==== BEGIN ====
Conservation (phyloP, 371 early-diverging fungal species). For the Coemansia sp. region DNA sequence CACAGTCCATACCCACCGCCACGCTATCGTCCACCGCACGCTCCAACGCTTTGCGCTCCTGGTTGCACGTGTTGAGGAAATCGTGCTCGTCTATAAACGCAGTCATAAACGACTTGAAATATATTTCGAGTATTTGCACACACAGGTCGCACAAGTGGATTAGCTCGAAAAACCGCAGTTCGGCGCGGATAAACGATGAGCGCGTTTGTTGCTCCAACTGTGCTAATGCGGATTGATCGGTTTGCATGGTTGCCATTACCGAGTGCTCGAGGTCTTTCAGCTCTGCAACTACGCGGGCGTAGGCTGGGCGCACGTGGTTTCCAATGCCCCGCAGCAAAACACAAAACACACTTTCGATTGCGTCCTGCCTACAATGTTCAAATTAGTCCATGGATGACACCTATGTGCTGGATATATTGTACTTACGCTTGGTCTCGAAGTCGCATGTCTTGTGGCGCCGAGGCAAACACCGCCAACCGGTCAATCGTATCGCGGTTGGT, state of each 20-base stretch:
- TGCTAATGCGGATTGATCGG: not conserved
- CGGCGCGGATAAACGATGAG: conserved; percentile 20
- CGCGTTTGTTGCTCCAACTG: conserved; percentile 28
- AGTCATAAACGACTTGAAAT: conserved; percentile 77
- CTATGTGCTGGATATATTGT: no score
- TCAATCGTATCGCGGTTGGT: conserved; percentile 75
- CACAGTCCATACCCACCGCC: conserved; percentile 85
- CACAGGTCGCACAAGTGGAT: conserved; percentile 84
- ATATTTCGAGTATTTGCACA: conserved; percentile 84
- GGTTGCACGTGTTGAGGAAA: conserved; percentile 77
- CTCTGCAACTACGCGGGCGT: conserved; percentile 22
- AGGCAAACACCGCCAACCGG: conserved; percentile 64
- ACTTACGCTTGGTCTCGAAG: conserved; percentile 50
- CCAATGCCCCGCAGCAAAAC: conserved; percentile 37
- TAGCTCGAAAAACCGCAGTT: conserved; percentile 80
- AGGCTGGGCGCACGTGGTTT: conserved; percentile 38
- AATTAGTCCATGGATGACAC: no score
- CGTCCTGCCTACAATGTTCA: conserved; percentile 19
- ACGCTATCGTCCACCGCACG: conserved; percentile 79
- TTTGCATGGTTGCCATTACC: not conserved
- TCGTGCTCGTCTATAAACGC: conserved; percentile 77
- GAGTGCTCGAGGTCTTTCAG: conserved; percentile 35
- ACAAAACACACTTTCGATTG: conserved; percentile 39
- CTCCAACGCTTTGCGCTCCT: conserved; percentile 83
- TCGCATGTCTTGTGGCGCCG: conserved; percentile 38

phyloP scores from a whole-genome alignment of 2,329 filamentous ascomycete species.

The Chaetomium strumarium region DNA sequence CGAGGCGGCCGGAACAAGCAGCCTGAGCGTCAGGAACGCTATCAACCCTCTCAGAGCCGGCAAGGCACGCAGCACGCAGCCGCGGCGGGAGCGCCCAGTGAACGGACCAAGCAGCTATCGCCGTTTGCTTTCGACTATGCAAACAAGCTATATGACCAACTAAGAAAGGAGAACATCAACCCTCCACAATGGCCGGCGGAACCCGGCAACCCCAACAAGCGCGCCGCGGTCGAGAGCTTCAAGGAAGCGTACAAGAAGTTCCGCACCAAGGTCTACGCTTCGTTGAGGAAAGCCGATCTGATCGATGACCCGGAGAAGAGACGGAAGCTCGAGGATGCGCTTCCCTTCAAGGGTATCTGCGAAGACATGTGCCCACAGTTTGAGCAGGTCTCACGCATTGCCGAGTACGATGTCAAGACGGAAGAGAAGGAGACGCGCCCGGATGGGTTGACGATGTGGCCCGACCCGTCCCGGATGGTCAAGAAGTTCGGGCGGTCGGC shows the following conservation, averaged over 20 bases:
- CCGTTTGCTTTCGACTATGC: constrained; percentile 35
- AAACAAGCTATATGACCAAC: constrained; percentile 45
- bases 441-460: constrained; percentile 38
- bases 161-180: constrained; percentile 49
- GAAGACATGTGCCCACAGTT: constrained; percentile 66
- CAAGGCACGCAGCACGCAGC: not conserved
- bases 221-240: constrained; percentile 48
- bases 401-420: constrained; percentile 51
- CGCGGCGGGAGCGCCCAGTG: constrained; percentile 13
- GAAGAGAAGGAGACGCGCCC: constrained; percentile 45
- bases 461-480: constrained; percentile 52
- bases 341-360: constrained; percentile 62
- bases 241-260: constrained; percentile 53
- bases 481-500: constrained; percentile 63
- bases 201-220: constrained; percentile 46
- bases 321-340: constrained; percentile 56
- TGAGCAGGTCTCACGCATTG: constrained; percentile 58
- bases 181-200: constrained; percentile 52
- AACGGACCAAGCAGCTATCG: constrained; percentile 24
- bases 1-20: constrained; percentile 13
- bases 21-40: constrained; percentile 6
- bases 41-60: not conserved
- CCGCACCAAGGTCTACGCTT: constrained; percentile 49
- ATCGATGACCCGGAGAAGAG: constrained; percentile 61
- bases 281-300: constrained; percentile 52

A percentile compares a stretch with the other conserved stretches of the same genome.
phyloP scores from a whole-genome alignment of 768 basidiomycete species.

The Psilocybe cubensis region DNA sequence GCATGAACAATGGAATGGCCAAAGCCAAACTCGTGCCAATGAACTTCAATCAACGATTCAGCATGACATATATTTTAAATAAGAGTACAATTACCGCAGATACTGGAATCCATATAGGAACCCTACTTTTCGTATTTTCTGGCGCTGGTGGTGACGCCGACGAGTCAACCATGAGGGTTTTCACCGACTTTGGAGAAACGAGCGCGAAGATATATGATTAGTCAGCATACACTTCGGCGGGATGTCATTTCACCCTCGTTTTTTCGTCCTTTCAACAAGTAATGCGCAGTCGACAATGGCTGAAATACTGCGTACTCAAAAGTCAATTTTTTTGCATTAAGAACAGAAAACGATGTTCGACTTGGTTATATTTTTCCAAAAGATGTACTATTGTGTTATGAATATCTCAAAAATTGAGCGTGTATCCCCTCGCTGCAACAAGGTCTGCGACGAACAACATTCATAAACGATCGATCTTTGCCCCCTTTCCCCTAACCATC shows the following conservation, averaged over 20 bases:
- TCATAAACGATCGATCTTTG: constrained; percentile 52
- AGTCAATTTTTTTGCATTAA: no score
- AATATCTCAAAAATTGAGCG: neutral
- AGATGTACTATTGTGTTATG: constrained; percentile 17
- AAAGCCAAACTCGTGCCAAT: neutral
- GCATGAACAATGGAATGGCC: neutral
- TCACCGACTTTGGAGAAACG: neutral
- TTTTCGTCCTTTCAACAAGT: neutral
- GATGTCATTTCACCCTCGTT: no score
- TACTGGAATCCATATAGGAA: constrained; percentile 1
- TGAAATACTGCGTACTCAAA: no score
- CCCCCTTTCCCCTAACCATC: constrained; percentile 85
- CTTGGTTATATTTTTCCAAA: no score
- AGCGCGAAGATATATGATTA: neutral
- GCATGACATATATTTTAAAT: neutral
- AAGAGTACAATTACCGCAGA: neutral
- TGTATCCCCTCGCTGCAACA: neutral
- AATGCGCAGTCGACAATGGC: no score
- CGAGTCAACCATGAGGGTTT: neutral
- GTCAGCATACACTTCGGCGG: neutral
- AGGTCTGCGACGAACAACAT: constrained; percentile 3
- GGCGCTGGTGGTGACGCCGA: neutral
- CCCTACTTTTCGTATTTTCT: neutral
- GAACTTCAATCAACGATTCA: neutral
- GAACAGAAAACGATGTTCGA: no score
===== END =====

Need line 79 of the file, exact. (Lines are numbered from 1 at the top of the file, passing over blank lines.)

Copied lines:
- CCCTACTTTTCGTATTTTCT: neutral